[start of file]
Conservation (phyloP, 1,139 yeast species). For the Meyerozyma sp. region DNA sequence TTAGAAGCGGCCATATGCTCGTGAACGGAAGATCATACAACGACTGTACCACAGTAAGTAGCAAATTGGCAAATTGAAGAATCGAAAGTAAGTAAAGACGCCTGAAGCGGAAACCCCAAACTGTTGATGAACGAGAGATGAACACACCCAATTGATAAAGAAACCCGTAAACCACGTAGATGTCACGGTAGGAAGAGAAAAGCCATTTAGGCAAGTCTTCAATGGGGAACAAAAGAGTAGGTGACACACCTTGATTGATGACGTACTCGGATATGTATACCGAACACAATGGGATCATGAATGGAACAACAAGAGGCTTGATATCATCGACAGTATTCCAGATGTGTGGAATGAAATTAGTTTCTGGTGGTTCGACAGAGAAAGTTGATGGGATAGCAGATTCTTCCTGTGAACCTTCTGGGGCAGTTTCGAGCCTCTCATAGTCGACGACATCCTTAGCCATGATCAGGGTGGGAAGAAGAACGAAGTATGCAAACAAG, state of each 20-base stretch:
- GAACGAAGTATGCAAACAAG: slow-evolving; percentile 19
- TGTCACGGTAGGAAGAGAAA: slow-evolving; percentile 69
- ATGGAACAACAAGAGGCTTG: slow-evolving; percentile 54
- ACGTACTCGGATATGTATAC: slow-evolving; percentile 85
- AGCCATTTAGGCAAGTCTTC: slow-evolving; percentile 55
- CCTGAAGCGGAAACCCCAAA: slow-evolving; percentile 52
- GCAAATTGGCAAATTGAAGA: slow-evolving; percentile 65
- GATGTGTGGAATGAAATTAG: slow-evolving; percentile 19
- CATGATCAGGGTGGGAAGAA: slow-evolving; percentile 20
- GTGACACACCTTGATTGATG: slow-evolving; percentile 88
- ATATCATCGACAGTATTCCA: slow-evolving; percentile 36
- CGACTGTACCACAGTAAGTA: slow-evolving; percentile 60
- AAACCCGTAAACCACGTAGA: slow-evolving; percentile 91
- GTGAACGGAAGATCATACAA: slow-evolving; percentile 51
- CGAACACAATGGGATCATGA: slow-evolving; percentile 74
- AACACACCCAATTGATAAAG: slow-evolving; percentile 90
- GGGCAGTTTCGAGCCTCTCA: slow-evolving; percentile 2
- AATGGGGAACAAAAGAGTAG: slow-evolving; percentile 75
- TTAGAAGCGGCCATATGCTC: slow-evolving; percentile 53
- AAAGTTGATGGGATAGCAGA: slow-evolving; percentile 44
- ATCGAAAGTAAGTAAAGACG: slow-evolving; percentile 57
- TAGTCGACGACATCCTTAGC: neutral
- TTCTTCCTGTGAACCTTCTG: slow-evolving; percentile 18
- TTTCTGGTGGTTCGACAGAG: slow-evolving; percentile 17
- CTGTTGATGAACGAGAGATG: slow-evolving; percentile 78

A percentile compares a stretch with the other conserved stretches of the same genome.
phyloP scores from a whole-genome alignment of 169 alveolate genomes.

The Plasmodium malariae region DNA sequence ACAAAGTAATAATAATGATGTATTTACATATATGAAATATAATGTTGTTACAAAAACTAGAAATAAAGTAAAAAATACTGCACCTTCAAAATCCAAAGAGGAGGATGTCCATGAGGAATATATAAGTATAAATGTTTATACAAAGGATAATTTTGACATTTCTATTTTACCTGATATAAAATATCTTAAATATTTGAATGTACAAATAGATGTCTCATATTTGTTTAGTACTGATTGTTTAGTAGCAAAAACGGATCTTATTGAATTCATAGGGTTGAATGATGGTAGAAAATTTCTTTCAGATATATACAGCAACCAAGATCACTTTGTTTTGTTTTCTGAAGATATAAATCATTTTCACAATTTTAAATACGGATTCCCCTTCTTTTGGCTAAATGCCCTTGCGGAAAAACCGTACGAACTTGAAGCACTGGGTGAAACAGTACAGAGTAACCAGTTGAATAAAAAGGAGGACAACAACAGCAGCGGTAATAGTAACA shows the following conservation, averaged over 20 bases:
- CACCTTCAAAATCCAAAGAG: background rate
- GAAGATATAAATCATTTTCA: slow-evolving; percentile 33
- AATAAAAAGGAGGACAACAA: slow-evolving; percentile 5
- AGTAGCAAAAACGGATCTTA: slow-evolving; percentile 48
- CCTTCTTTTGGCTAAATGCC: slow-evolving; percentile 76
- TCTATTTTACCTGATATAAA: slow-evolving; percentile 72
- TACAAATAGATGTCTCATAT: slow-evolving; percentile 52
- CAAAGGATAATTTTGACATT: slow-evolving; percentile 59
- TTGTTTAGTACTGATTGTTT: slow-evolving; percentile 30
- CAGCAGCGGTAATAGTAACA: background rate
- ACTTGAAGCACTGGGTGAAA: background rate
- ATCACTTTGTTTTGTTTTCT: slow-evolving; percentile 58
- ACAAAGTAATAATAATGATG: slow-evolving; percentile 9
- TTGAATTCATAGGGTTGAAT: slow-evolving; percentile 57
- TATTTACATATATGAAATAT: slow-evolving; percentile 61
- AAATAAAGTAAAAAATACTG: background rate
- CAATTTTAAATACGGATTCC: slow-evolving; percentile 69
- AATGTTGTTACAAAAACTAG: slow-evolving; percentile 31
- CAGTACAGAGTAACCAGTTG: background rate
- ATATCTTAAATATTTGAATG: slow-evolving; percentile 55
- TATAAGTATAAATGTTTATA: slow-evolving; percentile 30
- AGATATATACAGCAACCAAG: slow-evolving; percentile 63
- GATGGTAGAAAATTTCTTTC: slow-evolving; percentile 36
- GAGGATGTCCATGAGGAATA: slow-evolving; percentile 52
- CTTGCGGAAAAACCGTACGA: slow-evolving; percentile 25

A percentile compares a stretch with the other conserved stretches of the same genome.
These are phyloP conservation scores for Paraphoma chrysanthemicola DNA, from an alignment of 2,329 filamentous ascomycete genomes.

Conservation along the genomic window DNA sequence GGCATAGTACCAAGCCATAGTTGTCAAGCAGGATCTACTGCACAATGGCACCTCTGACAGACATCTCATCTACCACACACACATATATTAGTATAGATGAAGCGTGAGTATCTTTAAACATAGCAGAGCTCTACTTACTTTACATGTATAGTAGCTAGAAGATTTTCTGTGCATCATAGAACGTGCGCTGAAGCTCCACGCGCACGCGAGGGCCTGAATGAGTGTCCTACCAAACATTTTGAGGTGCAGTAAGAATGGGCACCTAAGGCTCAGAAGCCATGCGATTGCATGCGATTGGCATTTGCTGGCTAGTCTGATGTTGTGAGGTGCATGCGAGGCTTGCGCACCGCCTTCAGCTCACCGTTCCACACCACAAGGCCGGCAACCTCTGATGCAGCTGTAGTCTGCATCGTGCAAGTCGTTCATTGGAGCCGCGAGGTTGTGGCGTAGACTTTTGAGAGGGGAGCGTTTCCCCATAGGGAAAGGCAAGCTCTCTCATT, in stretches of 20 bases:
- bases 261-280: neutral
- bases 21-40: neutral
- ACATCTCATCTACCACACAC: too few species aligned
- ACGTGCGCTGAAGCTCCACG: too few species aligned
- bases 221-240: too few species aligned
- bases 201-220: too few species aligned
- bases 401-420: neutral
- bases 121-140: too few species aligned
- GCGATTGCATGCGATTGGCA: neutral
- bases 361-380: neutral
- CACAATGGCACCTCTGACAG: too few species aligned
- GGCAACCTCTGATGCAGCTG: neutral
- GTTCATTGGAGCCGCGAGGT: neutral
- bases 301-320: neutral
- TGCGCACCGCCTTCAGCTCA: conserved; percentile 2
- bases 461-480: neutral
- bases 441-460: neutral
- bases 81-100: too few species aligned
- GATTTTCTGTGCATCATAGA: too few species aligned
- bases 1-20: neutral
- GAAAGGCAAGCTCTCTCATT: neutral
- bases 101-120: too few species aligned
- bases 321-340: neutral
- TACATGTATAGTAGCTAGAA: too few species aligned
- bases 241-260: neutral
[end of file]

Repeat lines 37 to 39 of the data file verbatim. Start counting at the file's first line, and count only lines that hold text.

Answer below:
- CAAAGGATAATTTTGACATT: slow-evolving; percentile 59
- TTGTTTAGTACTGATTGTTT: slow-evolving; percentile 30
- CAGCAGCGGTAATAGTAACA: background rate